In­for­ma­tion Hazards

TagLast edit: 20 Jan 2021 17:31 UTC by yatangle

An Information Hazard is some true information that could harm people, or other sentient beings, if known. It is tricky to determine policies on information hazards. Some information might genuinely be dangerous, but excessive controls on information has its own perils.

This tag is for discussing the phenomenon of Information Hazards and what to do with them. Not for actual Information Hazards themselves.

An example might be a formula for easily creating cold fusion in your garage which would be very dangerous. Alternatively it might be an idea which causes great mental harm to people.

Bostrom’s Typology of Information Hazards

Nick Bostrom coined the term information hazard in a 2011 paper [1] for Review of Contemporary Philosophy. He defines it as follows:

Information hazard: A risk that arises from the dissemination or the potential dissemination of (true) information that may cause harm or enable some agent to cause harm.

Bostrom points out that this is in contrast to the generally accepted principle of information freedom and that, while rare, the possibility of information hazards needs to be considered when making information policies. He proceeds to categorize and define a large number of sub-types of information hazards. For example, he defines artificial intelligence hazard as:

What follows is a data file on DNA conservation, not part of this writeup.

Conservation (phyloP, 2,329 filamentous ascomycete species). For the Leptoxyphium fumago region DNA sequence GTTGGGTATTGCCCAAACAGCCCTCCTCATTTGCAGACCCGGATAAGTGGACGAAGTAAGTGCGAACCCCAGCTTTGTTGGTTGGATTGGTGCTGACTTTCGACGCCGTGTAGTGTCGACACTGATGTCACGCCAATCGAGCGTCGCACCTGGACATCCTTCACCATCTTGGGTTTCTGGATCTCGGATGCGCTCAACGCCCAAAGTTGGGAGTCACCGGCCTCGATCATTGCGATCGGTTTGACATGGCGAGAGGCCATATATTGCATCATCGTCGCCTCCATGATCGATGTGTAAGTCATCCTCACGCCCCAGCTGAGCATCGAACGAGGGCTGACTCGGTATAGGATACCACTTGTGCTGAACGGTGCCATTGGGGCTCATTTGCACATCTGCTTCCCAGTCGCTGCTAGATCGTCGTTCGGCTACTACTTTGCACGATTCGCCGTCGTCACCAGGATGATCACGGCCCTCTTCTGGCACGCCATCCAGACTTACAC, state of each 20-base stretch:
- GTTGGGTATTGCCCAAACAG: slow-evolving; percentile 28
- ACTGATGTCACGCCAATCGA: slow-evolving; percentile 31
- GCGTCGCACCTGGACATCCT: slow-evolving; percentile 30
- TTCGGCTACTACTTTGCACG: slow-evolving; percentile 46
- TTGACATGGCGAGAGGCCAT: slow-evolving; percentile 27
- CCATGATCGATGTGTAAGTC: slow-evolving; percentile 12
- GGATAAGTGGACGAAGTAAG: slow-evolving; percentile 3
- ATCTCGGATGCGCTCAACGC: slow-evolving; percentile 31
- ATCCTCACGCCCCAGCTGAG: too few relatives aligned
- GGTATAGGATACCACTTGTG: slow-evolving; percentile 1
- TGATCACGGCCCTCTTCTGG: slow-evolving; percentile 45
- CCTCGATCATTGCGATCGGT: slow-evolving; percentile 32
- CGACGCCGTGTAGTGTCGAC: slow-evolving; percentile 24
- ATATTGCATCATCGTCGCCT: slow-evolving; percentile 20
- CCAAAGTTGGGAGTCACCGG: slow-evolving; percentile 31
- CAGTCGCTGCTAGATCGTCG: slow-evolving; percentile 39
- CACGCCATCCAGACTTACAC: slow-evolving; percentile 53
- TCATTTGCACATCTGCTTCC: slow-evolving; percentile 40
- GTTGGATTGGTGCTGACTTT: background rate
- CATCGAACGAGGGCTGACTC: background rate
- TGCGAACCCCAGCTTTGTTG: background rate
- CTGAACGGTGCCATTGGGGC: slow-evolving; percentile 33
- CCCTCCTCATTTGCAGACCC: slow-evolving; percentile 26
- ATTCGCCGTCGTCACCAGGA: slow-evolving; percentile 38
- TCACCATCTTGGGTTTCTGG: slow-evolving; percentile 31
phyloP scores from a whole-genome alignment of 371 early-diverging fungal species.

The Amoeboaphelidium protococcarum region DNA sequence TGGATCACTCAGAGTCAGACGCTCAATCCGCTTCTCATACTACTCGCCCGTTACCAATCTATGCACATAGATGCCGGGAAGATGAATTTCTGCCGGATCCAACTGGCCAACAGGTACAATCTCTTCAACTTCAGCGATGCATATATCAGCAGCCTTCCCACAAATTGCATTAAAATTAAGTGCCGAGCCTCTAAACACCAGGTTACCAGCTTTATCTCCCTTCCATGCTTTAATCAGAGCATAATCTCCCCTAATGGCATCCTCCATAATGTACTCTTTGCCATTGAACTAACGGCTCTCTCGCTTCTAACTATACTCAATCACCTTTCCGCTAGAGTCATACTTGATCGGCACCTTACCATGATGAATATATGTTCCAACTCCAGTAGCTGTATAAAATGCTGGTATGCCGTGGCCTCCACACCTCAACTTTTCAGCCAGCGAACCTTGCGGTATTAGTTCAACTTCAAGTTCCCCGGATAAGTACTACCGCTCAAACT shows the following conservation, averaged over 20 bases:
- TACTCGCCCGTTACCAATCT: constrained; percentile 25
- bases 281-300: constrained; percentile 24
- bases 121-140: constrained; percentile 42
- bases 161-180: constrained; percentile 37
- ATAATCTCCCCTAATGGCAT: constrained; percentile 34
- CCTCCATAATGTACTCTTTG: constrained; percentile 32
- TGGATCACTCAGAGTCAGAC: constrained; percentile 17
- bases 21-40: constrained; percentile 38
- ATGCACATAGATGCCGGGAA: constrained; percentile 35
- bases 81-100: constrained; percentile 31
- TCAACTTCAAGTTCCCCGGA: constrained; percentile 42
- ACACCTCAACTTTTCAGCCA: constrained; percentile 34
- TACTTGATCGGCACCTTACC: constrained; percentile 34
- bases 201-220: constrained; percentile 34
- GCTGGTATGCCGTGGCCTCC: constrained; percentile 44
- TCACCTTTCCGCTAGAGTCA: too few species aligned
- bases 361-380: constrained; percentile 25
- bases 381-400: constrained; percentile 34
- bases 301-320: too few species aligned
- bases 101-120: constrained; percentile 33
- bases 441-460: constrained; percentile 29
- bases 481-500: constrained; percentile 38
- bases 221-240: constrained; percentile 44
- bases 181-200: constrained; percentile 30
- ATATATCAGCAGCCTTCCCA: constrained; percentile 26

Artificial intelligence hazard: There could be computer-related risks in which the threat would derive primarily from the cognitive sophistication of the program rather than the specific properties of any actuators to which the system initially has access.

The following table is reproduced from Bostrom 2011 [1].

I. By information transfer mode
Data hazard
Idea hazard
Attention hazard
Template hazard
Signaling hazard
Evocation hazard
II. By effect
ADVERSARIAL RISKSCompetiveness hazardEnemy Hazard
Intellectual property hazard
Commitment hazard
Knowing-too-much hazard
RISKS TO SOCIAL ORGANIZATION AND MARKETSNorm hazardInformation asymmetry Hazard
Unveiling hazard
Recognition hazard
Distraction and temptation hazard
Role model hazard
Biasing hazard
De-biasing hazard
Neuropsychological hazard
Information-burying hazard
RISKS TO VALUABLE STATES AND ACTIVITIESPsychological reaction hazardDisappointment hazard
Spoiler hazard
Mindset hazard
Belief-constituted value hazard
(mixed)Embarrassment hazard
RISKS FROM INFORMATION TECHNOLOGY SYSTEMSInformation system hazardInformation infrastructure failure hazard
Information infrastructure misuse hazard
Artificial intelligence hazard

See Also


  1. Bostrom, N. (2011). “Information Hazards: A Typology of Potential Harms from Knowledge”. Review of Contemporary Philosophy 10: 44-79.

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